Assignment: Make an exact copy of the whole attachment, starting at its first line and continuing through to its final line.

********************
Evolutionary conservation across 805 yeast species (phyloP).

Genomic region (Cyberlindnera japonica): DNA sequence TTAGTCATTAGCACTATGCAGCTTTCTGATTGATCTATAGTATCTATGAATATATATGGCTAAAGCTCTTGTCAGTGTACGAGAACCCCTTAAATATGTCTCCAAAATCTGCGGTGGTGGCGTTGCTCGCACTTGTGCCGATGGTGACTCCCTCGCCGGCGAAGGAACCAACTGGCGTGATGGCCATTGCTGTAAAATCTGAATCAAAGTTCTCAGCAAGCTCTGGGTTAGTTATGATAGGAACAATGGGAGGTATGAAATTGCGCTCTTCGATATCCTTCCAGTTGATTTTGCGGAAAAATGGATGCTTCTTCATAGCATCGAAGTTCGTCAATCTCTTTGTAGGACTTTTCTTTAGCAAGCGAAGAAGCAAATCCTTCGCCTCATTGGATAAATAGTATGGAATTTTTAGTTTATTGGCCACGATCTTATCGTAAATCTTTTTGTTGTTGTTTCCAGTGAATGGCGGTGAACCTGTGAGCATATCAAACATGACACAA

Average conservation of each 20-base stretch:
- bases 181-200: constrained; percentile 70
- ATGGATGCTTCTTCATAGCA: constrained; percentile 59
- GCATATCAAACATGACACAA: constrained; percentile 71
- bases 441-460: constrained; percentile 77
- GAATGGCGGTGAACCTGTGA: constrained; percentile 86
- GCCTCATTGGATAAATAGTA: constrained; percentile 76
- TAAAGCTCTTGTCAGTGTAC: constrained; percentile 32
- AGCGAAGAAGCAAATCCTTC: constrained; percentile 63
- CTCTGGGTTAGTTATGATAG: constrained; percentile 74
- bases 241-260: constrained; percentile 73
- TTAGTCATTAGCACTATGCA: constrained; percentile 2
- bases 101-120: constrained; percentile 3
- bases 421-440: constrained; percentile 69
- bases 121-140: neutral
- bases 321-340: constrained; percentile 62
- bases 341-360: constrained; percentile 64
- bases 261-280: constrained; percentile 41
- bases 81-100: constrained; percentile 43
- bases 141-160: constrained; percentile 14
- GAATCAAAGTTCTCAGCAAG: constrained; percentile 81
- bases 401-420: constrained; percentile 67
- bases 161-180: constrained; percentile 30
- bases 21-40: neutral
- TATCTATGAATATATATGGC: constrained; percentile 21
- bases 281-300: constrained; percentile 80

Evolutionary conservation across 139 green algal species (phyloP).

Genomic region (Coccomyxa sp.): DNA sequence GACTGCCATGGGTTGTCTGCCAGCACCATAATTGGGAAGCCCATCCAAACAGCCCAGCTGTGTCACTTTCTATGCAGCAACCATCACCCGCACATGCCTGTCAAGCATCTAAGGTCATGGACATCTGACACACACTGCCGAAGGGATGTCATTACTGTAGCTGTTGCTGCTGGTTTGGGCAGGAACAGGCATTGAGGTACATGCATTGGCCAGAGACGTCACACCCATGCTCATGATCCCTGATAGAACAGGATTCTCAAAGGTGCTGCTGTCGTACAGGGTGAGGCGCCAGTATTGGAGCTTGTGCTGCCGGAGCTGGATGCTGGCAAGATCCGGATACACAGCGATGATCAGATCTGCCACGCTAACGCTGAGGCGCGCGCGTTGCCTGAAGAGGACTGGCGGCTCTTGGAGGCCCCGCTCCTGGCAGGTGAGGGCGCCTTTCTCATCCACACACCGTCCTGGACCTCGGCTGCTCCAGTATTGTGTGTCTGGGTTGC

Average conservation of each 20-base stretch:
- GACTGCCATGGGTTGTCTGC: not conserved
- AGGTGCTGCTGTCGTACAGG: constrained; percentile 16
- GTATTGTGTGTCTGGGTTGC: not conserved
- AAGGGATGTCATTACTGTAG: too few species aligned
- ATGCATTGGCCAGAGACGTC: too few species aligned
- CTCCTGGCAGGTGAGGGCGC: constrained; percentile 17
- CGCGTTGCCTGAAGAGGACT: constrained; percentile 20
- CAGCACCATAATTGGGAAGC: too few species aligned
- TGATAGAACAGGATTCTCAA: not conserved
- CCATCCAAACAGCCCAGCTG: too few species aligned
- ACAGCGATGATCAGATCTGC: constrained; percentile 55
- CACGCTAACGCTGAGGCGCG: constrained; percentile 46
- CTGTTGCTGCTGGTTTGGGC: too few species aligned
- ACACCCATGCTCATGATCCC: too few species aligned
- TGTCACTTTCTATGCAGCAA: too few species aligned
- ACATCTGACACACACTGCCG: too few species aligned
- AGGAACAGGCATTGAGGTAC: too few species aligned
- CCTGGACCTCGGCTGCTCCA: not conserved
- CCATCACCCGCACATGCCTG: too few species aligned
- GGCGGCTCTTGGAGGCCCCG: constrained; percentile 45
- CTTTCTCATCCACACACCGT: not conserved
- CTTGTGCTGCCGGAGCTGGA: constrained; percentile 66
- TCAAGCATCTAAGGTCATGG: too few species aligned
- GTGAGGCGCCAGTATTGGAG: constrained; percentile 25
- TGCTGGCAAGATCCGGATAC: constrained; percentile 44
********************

Evolutionary conservation across 805 yeast species (phyloP).

Genomic region (Cyberlindnera japonica): DNA sequence TTAGTCATTAGCACTATGCAGCTTTCTGATTGATCTATAGTATCTATGAATATATATGGCTAAAGCTCTTGTCAGTGTACGAGAACCCCTTAAATATGTCTCCAAAATCTGCGGTGGTGGCGTTGCTCGCACTTGTGCCGATGGTGACTCCCTCGCCGGCGAAGGAACCAACTGGCGTGATGGCCATTGCTGTAAAATCTGAATCAAAGTTCTCAGCAAGCTCTGGGTTAGTTATGATAGGAACAATGGGAGGTATGAAATTGCGCTCTTCGATATCCTTCCAGTTGATTTTGCGGAAAAATGGATGCTTCTTCATAGCATCGAAGTTCGTCAATCTCTTTGTAGGACTTTTCTTTAGCAAGCGAAGAAGCAAATCCTTCGCCTCATTGGATAAATAGTATGGAATTTTTAGTTTATTGGCCACGATCTTATCGTAAATCTTTTTGTTGTTGTTTCCAGTGAATGGCGGTGAACCTGTGAGCATATCAAACATGACACAA

Average conservation of each 20-base stretch:
- bases 181-200: constrained; percentile 70
- ATGGATGCTTCTTCATAGCA: constrained; percentile 59
- GCATATCAAACATGACACAA: constrained; percentile 71
- bases 441-460: constrained; percentile 77
- GAATGGCGGTGAACCTGTGA: constrained; percentile 86
- GCCTCATTGGATAAATAGTA: constrained; percentile 76
- TAAAGCTCTTGTCAGTGTAC: constrained; percentile 32
- AGCGAAGAAGCAAATCCTTC: constrained; percentile 63
- CTCTGGGTTAGTTATGATAG: constrained; percentile 74
- bases 241-260: constrained; percentile 73
- TTAGTCATTAGCACTATGCA: constrained; percentile 2
- bases 101-120: constrained; percentile 3
- bases 421-440: constrained; percentile 69
- bases 121-140: neutral
- bases 321-340: constrained; percentile 62
- bases 341-360: constrained; percentile 64
- bases 261-280: constrained; percentile 41
- bases 81-100: constrained; percentile 43
- bases 141-160: constrained; percentile 14
- GAATCAAAGTTCTCAGCAAG: constrained; percentile 81
- bases 401-420: constrained; percentile 67
- bases 161-180: constrained; percentile 30
- bases 21-40: neutral
- TATCTATGAATATATATGGC: constrained; percentile 21
- bases 281-300: constrained; percentile 80

Evolutionary conservation across 139 green algal species (phyloP).

Genomic region (Coccomyxa sp.): DNA sequence GACTGCCATGGGTTGTCTGCCAGCACCATAATTGGGAAGCCCATCCAAACAGCCCAGCTGTGTCACTTTCTATGCAGCAACCATCACCCGCACATGCCTGTCAAGCATCTAAGGTCATGGACATCTGACACACACTGCCGAAGGGATGTCATTACTGTAGCTGTTGCTGCTGGTTTGGGCAGGAACAGGCATTGAGGTACATGCATTGGCCAGAGACGTCACACCCATGCTCATGATCCCTGATAGAACAGGATTCTCAAAGGTGCTGCTGTCGTACAGGGTGAGGCGCCAGTATTGGAGCTTGTGCTGCCGGAGCTGGATGCTGGCAAGATCCGGATACACAGCGATGATCAGATCTGCCACGCTAACGCTGAGGCGCGCGCGTTGCCTGAAGAGGACTGGCGGCTCTTGGAGGCCCCGCTCCTGGCAGGTGAGGGCGCCTTTCTCATCCACACACCGTCCTGGACCTCGGCTGCTCCAGTATTGTGTGTCTGGGTTGC

Average conservation of each 20-base stretch:
- GACTGCCATGGGTTGTCTGC: not conserved
- AGGTGCTGCTGTCGTACAGG: constrained; percentile 16
- GTATTGTGTGTCTGGGTTGC: not conserved
- AAGGGATGTCATTACTGTAG: too few species aligned
- ATGCATTGGCCAGAGACGTC: too few species aligned
- CTCCTGGCAGGTGAGGGCGC: constrained; percentile 17
- CGCGTTGCCTGAAGAGGACT: constrained; percentile 20
- CAGCACCATAATTGGGAAGC: too few species aligned
- TGATAGAACAGGATTCTCAA: not conserved
- CCATCCAAACAGCCCAGCTG: too few species aligned
- ACAGCGATGATCAGATCTGC: constrained; percentile 55
- CACGCTAACGCTGAGGCGCG: constrained; percentile 46
- CTGTTGCTGCTGGTTTGGGC: too few species aligned
- ACACCCATGCTCATGATCCC: too few species aligned
- TGTCACTTTCTATGCAGCAA: too few species aligned
- ACATCTGACACACACTGCCG: too few species aligned
- AGGAACAGGCATTGAGGTAC: too few species aligned
- CCTGGACCTCGGCTGCTCCA: not conserved
- CCATCACCCGCACATGCCTG: too few species aligned
- GGCGGCTCTTGGAGGCCCCG: constrained; percentile 45
- CTTTCTCATCCACACACCGT: not conserved
- CTTGTGCTGCCGGAGCTGGA: constrained; percentile 66
- TCAAGCATCTAAGGTCATGG: too few species aligned
- GTGAGGCGCCAGTATTGGAG: constrained; percentile 25
- TGCTGGCAAGATCCGGATAC: constrained; percentile 44